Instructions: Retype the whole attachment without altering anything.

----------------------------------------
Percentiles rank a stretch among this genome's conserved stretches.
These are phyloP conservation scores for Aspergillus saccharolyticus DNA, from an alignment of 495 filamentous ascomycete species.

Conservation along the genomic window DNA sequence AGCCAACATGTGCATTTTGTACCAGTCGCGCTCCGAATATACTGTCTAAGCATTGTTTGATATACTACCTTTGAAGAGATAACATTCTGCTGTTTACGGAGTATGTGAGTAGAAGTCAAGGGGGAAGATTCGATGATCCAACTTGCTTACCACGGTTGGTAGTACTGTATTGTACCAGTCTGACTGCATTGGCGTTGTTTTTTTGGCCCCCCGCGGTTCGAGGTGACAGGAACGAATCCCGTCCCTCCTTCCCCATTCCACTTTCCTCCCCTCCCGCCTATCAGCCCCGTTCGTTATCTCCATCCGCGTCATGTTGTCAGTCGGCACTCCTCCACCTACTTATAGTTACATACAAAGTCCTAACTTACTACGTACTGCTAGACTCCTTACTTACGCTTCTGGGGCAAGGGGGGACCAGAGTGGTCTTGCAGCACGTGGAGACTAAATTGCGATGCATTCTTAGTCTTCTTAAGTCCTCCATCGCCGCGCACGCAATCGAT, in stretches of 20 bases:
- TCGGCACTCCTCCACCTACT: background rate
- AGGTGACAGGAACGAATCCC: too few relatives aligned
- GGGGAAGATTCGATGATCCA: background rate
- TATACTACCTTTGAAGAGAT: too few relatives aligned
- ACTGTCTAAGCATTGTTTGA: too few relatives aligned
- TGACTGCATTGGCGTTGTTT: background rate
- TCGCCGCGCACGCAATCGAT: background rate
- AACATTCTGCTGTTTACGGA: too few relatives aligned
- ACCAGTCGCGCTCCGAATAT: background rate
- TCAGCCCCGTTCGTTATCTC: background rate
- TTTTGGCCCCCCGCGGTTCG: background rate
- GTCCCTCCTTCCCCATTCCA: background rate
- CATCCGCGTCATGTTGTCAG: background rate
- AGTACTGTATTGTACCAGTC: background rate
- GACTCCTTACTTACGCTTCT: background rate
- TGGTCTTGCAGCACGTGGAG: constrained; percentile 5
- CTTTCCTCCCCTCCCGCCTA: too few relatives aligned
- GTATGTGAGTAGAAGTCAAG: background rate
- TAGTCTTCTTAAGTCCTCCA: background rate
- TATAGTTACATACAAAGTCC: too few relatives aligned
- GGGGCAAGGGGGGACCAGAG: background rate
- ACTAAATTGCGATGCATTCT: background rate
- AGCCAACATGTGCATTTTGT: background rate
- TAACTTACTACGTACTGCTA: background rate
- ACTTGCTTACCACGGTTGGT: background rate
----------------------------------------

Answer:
Percentiles rank a stretch among this genome's conserved stretches.
These are phyloP conservation scores for Aspergillus saccharolyticus DNA, from an alignment of 495 filamentous ascomycete species.

Conservation along the genomic window DNA sequence AGCCAACATGTGCATTTTGTACCAGTCGCGCTCCGAATATACTGTCTAAGCATTGTTTGATATACTACCTTTGAAGAGATAACATTCTGCTGTTTACGGAGTATGTGAGTAGAAGTCAAGGGGGAAGATTCGATGATCCAACTTGCTTACCACGGTTGGTAGTACTGTATTGTACCAGTCTGACTGCATTGGCGTTGTTTTTTTGGCCCCCCGCGGTTCGAGGTGACAGGAACGAATCCCGTCCCTCCTTCCCCATTCCACTTTCCTCCCCTCCCGCCTATCAGCCCCGTTCGTTATCTCCATCCGCGTCATGTTGTCAGTCGGCACTCCTCCACCTACTTATAGTTACATACAAAGTCCTAACTTACTACGTACTGCTAGACTCCTTACTTACGCTTCTGGGGCAAGGGGGGACCAGAGTGGTCTTGCAGCACGTGGAGACTAAATTGCGATGCATTCTTAGTCTTCTTAAGTCCTCCATCGCCGCGCACGCAATCGAT, in stretches of 20 bases:
- TCGGCACTCCTCCACCTACT: background rate
- AGGTGACAGGAACGAATCCC: too few relatives aligned
- GGGGAAGATTCGATGATCCA: background rate
- TATACTACCTTTGAAGAGAT: too few relatives aligned
- ACTGTCTAAGCATTGTTTGA: too few relatives aligned
- TGACTGCATTGGCGTTGTTT: background rate
- TCGCCGCGCACGCAATCGAT: background rate
- AACATTCTGCTGTTTACGGA: too few relatives aligned
- ACCAGTCGCGCTCCGAATAT: background rate
- TCAGCCCCGTTCGTTATCTC: background rate
- TTTTGGCCCCCCGCGGTTCG: background rate
- GTCCCTCCTTCCCCATTCCA: background rate
- CATCCGCGTCATGTTGTCAG: background rate
- AGTACTGTATTGTACCAGTC: background rate
- GACTCCTTACTTACGCTTCT: background rate
- TGGTCTTGCAGCACGTGGAG: constrained; percentile 5
- CTTTCCTCCCCTCCCGCCTA: too few relatives aligned
- GTATGTGAGTAGAAGTCAAG: background rate
- TAGTCTTCTTAAGTCCTCCA: background rate
- TATAGTTACATACAAAGTCC: too few relatives aligned
- GGGGCAAGGGGGGACCAGAG: background rate
- ACTAAATTGCGATGCATTCT: background rate
- AGCCAACATGTGCATTTTGT: background rate
- TAACTTACTACGTACTGCTA: background rate
- ACTTGCTTACCACGGTTGGT: background rate